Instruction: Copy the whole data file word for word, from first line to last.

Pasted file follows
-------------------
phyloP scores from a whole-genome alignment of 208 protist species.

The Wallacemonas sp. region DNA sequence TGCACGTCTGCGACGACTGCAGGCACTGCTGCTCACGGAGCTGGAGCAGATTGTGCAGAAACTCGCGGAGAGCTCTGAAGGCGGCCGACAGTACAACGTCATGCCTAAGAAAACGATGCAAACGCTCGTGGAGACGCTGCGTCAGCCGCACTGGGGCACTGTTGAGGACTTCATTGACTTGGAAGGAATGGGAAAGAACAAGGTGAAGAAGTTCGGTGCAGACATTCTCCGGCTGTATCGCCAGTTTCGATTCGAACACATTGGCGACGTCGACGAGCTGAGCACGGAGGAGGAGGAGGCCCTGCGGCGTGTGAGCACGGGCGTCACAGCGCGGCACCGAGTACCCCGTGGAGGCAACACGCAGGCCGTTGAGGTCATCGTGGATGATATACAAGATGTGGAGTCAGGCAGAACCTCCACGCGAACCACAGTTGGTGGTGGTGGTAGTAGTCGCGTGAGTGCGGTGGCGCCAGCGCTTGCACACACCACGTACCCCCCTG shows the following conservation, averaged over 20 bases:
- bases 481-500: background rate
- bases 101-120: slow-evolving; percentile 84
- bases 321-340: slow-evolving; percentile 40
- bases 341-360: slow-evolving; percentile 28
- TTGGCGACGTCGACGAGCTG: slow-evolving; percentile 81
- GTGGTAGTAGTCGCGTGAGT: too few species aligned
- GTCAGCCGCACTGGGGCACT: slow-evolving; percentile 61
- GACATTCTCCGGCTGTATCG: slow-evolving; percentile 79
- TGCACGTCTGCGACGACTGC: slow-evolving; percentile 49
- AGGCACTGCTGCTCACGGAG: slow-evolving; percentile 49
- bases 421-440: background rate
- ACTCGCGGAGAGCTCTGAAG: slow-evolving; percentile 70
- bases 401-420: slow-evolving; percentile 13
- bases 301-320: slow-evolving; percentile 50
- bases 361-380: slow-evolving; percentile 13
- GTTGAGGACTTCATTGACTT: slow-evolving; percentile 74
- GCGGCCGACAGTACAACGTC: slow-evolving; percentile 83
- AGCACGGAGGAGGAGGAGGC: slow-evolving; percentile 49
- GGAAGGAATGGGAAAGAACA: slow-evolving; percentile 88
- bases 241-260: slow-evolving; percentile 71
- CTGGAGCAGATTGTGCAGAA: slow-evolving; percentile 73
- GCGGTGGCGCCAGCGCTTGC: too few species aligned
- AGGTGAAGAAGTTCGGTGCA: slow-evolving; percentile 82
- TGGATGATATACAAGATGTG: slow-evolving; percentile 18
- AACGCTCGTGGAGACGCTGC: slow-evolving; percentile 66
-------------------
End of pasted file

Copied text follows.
phyloP scores from a whole-genome alignment of 208 protist species.

The Wallacemonas sp. region DNA sequence TGCACGTCTGCGACGACTGCAGGCACTGCTGCTCACGGAGCTGGAGCAGATTGTGCAGAAACTCGCGGAGAGCTCTGAAGGCGGCCGACAGTACAACGTCATGCCTAAGAAAACGATGCAAACGCTCGTGGAGACGCTGCGTCAGCCGCACTGGGGCACTGTTGAGGACTTCATTGACTTGGAAGGAATGGGAAAGAACAAGGTGAAGAAGTTCGGTGCAGACATTCTCCGGCTGTATCGCCAGTTTCGATTCGAACACATTGGCGACGTCGACGAGCTGAGCACGGAGGAGGAGGAGGCCCTGCGGCGTGTGAGCACGGGCGTCACAGCGCGGCACCGAGTACCCCGTGGAGGCAACACGCAGGCCGTTGAGGTCATCGTGGATGATATACAAGATGTGGAGTCAGGCAGAACCTCCACGCGAACCACAGTTGGTGGTGGTGGTAGTAGTCGCGTGAGTGCGGTGGCGCCAGCGCTTGCACACACCACGTACCCCCCTG shows the following conservation, averaged over 20 bases:
- bases 481-500: background rate
- bases 101-120: slow-evolving; percentile 84
- bases 321-340: slow-evolving; percentile 40
- bases 341-360: slow-evolving; percentile 28
- TTGGCGACGTCGACGAGCTG: slow-evolving; percentile 81
- GTGGTAGTAGTCGCGTGAGT: too few species aligned
- GTCAGCCGCACTGGGGCACT: slow-evolving; percentile 61
- GACATTCTCCGGCTGTATCG: slow-evolving; percentile 79
- TGCACGTCTGCGACGACTGC: slow-evolving; percentile 49
- AGGCACTGCTGCTCACGGAG: slow-evolving; percentile 49
- bases 421-440: background rate
- ACTCGCGGAGAGCTCTGAAG: slow-evolving; percentile 70
- bases 401-420: slow-evolving; percentile 13
- bases 301-320: slow-evolving; percentile 50
- bases 361-380: slow-evolving; percentile 13
- GTTGAGGACTTCATTGACTT: slow-evolving; percentile 74
- GCGGCCGACAGTACAACGTC: slow-evolving; percentile 83
- AGCACGGAGGAGGAGGAGGC: slow-evolving; percentile 49
- GGAAGGAATGGGAAAGAACA: slow-evolving; percentile 88
- bases 241-260: slow-evolving; percentile 71
- CTGGAGCAGATTGTGCAGAA: slow-evolving; percentile 73
- GCGGTGGCGCCAGCGCTTGC: too few species aligned
- AGGTGAAGAAGTTCGGTGCA: slow-evolving; percentile 82
- TGGATGATATACAAGATGTG: slow-evolving; percentile 18
- AACGCTCGTGGAGACGCTGC: slow-evolving; percentile 66